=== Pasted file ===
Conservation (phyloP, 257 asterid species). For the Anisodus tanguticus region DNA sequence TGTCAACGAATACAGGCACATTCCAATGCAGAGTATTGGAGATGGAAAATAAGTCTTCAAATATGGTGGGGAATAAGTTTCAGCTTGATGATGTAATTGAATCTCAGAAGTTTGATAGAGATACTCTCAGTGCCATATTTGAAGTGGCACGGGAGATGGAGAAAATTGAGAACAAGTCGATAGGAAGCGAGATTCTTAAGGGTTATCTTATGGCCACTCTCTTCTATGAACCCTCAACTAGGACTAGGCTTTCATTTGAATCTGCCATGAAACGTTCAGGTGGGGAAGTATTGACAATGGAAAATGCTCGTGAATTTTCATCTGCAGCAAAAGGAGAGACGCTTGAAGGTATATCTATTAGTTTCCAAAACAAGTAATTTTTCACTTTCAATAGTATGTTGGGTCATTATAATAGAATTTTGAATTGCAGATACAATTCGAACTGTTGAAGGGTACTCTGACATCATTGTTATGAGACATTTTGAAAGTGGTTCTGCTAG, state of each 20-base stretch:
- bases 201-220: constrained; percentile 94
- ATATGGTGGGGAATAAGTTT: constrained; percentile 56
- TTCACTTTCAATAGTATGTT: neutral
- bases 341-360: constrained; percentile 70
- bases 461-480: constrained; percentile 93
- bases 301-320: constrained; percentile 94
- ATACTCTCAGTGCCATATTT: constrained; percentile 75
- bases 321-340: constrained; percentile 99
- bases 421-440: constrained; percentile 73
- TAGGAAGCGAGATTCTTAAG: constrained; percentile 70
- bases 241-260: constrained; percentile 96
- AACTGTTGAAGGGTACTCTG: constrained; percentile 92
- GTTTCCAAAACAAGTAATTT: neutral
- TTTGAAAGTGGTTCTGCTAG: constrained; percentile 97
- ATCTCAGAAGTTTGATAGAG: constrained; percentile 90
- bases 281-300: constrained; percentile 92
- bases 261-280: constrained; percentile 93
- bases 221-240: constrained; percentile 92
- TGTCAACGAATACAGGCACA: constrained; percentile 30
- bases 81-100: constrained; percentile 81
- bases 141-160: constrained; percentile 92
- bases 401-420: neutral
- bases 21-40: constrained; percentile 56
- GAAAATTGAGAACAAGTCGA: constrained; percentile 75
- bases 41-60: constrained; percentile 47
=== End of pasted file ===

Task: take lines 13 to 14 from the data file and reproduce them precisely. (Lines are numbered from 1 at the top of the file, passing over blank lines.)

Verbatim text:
- AACTGTTGAAGGGTACTCTG: constrained; percentile 92
- GTTTCCAAAACAAGTAATTT: neutral